When I met Mr. Miller on a windy day in February, we talked about the site’s history for a few minutes. Mr. Miller’s white pit bull hung his giant head out of the half-open window and stared inquisitively, as if to ask, “is a cemetery in the winter really the best place for an interview?” I asked Mr. Miller which trees he believed were worthy of Treasure Tree designation. The Treasure Tree Program is operated by Asheville GreenWorks and creates a designation of cultural and ecological importance for special trees. I had hoped to help preserve some of the cemetery’s future beauty by giving Mr. Miller access to that designation. However, he led me to a more impactful course of action. We scanned the horizon, and he pointed out to beautiful, scraggly elms and two old white oaks. I marked them on my map and asked if there were any other potential Treasure Trees. He looked wistfully at one of the giant hemlocks and said: “well, I would say the hemlocks, but they’ve got the adelgid and they’re going to die soon anyway.” I think he was taken aback by my massive grin.

Infestations of the non-native insect hemlock woolly adelgid have changed the entire ecosystem of the Southeastern United States. Countless acres of public and private land have lost these precious trees since the 1980s, but there is hope. The remedy for hemlock woolly adelgid is effective and surprisingly simple. Hemlocks usually die within 4 to 10 years after initial infection, so treatment must be hastened before the health of the trees is irreparably compromised. A single dose of insecticide will kill the parasitic infestation and can keep newcomers at bay for 5 or more years. Hemlocks are hugely important to the ecosystem of Western North Carolina; they provide dense canopies and shelter streams where fish, insects, and salamander spawn. They provide food, protection, and ideal growing conditions for many species of migrating birds, unique lichens and mosses, and mammals like the black bear. The danger posed to hemlocks threatens the health of the ecosystem; which humanity relies on for the functioning of their economy and for their mental, psychological, emotional, spiritual, and social well-being. “Without the hemlocks,” Mr. Miller says, “Violet Hills would never have been the same.”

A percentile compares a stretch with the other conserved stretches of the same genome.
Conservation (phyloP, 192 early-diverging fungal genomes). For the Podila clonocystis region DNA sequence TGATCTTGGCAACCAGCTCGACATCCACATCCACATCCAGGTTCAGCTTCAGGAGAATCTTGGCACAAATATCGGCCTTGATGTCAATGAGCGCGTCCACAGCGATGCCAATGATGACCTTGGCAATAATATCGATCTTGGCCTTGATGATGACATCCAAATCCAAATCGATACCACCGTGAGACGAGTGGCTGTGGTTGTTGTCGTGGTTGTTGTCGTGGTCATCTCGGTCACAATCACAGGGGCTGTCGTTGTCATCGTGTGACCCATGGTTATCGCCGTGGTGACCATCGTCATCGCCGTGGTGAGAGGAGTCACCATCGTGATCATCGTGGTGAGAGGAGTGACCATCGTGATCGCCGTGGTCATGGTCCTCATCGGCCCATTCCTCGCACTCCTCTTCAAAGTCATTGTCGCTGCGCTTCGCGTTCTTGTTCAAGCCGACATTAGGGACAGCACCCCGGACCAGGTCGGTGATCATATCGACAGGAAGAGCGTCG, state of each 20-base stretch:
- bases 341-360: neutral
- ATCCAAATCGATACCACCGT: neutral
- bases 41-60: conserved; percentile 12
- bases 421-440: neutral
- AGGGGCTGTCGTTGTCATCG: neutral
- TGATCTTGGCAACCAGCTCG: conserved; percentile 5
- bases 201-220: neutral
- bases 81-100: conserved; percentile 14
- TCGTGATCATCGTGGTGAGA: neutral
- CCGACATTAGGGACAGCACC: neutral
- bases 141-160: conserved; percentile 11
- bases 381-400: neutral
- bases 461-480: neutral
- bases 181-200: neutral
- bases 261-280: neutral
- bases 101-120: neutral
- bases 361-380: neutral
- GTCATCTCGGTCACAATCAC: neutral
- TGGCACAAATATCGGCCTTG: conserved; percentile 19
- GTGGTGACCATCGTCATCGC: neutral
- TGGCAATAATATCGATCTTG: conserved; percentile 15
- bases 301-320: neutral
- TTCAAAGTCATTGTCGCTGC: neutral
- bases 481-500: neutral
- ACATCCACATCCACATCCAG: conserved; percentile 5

This is where the Hemlock Restoration Initiative (HRI) comes to the rescue. With funding from the NC Department of Agriculture & Consumer Services and the US Forest Service, HRI is able to restore hemlocks in public and private places by mitigating the damage caused by hemlock woolly adelgid. This action ensures hemlocks in North Carolina can resist the deadly hemlock woolly adelgid and survive to maturity. HRI chose the Violet Hills Cemetery as an ideal site for educating volunteers and landowners about the technicalities of treatment.

HRI organized a workday on a beautiful Friday in April, hosting a team of enthusiastic volunteers from UNCA’s Invasive Species Management class and Asheville GreenWorks. The students worked in teams guided by HRI staff to learn tree health assessment skills and treatment methods, and then proceeded to treat every hemlock at both Violet Hills and nearby Green Hills Cemetery. Mr. Miller, the owner of Violet Hills, says the result is dramatic. He had given up hope after years of watching the hemlocks lose foliage, but this spring he saw their crowns perk up and tender new tissue emerge along new stemwood. “The hemlocks are a ray of sunshine,” expressed Mr. Miller. Thanks to HRI and a devoted team of volunteers, the hemlocks will survive for years to come, honoring a sacred resting place with their magnificent spirits.